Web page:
Here we are—the middle of September—and things look good, real good. Equity markets are experiencing a strong late-summer recovery, with the Dow surging over 17% year-to-date; home prices are on the rise; inflation is under control; a war in Syria has been averted, and the economy continues to improve (albeit very slowly). As a matter of fact, last week’s 3% gain in the Dow was the best performing seven-day stretch since January.
Other than my ever-increasing waistline, I really can’t complain.
September also signals the end of 90-degree days and bathing suits and the beginning of crisp, cool, nights and backpacks. Fall is possibly the most defining moment of New England living, a season that brings foliage, football, and perhaps one of the biggest scams in the history of sales:
Now I like apple picking as much as the next guy. My wife, Marea, and I have gone several times with Taylor, and we always have a nice family day. However, what always escapes me is the notion that thousands of people pass by perfectly good local grocery stores (packed with cases of Mcintosh, Gala, Fuji, and Red Delicious for a $1.50 a pound), waste money on gas, happily pay $15 for a small bag of apples, and then volunteer to perform labor on the farm for a day.
What a concept! The farms actually get people to pay to work for them.
I suppose there is some personal level of epicurean satisfaction in picking fresh apples for your pie al-a-mode, but this transaction certainly favors the seller. Despite these extortive practices, people still return, year after year, for the privilege to work and then overpay for something that they purchase every week at their local market for less.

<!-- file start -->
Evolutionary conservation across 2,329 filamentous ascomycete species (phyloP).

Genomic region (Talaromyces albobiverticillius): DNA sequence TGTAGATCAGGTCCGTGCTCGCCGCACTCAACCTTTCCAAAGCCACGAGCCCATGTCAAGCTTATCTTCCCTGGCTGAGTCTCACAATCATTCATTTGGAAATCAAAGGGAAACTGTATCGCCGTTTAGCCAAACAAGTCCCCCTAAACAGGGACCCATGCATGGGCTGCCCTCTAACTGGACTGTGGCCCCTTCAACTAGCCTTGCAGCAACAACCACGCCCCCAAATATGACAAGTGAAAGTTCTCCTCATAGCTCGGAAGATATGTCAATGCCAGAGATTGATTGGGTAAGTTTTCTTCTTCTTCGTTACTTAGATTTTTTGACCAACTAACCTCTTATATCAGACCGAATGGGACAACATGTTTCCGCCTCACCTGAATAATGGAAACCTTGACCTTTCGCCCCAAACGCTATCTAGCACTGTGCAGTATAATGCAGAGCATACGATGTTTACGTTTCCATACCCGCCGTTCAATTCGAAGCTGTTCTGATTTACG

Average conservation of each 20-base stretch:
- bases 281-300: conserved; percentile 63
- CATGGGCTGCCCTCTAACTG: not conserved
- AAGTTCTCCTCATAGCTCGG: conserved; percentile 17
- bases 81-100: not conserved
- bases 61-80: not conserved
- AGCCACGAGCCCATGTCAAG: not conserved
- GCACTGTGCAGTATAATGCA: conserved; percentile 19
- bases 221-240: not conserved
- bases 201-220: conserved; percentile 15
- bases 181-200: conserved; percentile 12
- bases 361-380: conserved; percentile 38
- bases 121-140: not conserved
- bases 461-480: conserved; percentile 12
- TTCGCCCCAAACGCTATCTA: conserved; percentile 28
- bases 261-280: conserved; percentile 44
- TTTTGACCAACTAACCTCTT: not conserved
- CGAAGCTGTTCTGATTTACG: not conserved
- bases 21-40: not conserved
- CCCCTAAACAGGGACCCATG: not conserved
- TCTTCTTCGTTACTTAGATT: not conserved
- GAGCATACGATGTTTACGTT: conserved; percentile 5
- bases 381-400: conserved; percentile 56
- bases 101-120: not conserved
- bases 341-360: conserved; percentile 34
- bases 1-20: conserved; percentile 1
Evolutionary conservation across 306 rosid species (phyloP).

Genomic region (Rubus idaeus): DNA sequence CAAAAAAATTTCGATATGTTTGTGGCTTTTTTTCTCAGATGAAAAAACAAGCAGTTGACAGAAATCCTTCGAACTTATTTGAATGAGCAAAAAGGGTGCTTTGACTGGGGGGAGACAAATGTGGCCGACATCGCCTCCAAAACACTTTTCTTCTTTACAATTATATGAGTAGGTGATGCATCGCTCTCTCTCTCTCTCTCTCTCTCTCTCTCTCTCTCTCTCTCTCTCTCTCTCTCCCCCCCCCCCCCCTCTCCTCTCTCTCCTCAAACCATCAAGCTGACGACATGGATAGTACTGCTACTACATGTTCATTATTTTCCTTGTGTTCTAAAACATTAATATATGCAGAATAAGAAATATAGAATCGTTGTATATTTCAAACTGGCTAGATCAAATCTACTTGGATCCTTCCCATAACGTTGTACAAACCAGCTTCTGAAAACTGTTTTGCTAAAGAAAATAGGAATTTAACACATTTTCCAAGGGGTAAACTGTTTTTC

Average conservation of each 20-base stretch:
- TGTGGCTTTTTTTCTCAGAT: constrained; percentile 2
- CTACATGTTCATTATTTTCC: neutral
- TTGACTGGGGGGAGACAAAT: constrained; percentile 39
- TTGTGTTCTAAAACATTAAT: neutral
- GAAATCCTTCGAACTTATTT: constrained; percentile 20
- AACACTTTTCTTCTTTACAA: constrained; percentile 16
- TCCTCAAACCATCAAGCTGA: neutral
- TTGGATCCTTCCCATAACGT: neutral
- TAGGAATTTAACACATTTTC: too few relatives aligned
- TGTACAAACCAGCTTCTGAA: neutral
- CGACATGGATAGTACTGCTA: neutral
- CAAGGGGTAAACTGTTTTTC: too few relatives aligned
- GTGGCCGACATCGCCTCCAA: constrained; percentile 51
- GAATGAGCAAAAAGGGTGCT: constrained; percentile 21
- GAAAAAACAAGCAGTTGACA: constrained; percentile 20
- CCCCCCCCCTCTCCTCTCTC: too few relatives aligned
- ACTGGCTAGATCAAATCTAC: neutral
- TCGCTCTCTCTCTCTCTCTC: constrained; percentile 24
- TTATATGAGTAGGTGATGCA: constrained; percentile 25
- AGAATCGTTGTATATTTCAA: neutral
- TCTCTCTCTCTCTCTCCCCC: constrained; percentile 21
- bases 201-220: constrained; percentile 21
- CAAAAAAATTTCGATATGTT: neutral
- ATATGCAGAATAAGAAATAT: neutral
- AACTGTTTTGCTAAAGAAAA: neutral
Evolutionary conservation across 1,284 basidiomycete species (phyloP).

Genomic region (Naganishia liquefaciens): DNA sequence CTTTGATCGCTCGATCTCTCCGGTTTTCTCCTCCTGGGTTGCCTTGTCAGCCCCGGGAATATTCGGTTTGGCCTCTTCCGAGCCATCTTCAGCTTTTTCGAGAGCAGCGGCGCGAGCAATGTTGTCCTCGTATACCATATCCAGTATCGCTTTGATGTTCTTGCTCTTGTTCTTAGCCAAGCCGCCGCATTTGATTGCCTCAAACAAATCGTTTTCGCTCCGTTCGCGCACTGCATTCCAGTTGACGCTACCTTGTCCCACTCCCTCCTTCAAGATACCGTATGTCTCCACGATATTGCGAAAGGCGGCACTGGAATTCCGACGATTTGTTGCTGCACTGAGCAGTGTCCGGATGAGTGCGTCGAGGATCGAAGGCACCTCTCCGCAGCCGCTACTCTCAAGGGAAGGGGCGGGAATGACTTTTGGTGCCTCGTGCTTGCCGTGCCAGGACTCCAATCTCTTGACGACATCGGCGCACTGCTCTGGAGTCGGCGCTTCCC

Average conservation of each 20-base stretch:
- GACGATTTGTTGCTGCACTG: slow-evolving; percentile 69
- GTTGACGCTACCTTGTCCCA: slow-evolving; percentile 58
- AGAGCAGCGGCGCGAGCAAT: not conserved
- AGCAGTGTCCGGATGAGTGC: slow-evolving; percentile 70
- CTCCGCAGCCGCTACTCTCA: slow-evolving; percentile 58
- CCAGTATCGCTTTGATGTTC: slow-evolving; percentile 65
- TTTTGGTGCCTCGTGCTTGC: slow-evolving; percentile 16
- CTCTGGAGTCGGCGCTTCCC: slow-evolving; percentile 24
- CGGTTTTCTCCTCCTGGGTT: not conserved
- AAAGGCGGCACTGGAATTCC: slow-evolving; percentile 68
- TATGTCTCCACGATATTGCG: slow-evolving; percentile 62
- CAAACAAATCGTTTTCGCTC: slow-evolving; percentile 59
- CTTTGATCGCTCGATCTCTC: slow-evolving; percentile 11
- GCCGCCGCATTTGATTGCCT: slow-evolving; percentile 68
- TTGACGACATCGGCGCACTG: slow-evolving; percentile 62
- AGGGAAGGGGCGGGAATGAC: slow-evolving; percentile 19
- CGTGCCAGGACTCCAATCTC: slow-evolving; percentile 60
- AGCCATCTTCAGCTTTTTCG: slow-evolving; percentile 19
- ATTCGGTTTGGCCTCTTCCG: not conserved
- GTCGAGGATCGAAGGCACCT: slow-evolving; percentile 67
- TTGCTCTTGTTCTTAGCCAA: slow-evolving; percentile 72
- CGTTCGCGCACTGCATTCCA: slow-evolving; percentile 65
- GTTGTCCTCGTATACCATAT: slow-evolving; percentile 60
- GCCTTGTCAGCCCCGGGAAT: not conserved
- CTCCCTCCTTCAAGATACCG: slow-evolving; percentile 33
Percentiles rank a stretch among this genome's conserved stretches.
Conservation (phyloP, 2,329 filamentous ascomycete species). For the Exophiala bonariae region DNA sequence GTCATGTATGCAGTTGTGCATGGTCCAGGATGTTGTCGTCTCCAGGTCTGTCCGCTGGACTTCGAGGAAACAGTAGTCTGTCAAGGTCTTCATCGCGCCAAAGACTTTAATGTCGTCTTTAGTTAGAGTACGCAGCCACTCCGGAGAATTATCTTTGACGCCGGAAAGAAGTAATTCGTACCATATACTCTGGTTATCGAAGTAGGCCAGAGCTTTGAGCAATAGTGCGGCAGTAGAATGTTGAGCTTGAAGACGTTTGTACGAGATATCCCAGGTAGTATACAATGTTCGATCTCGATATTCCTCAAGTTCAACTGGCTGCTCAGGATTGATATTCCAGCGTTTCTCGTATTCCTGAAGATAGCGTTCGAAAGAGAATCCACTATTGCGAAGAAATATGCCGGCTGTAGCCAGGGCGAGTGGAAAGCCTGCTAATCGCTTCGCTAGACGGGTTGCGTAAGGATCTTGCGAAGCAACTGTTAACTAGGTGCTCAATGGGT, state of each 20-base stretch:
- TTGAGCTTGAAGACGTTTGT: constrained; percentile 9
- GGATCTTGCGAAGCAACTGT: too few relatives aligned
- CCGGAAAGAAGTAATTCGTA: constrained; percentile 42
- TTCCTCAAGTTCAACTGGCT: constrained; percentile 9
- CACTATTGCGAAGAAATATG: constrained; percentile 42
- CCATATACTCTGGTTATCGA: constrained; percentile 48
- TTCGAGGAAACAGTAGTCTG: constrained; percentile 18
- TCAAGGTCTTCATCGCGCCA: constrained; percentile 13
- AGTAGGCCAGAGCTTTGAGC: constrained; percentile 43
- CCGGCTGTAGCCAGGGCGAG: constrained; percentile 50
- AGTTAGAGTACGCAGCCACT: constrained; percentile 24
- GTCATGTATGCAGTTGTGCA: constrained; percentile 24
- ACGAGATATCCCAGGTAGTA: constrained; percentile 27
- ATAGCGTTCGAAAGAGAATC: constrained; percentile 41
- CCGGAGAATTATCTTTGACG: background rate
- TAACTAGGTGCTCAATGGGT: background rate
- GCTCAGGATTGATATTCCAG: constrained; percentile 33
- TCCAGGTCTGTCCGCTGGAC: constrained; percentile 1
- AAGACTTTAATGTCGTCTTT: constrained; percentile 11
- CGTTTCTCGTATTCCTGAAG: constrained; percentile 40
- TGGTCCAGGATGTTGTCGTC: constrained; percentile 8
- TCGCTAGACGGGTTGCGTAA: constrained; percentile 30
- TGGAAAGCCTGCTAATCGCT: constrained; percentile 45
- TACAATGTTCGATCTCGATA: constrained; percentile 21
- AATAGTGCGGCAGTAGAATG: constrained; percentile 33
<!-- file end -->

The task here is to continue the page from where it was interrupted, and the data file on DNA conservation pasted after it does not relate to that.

Let’s look at this in terms of a different market—the stock market. Would anyone hold or want to buy positions that are clearly selling at a premium? Of course not. Therefore, it may be prudent to closely analyze your portfolio to see if any of those ripened positions require fall pruning.
Additionally, we are nearing the latest Fed meeting and two serious politically self-imposed crises: a budget deadline in two weeks that could shut down our federal government, and a debt ceiling dilemma in mid-October which, if not resolved, could send global markets into a major tailspin. Let’s assume our elected officials have an epiphany and decide to work together. Do you believe they will quickly resolve these issues, or do you think they will pontificate until the last possible moment before finally kicking the ball down the field and scheduling a new crisis deadline? Sorry to admit, we all know the answer.
Therefore, with equities up over 17% and our politicians frothing over a new series of looming economic disasters, why not book some profits? I don’t have a crystal ball, but why make bets with your hard earned principal and a year of very healthy gains? Personally, I’m taking some money off the table despite the possibility that the market may continue to surge. My midsection may indicate that I’m a pig when it comes to food, but I’m not greedy when it comes to my investments. I’ve learned from experience.
I may actually take the family out apple picking with some of my hard-earned 2013 gains, as an apple a day should keep the doctor away without placing any additional strain on my waistline.
Have a productive week.
This update was written by Ron Mastrogiovanni and Chris Leone.
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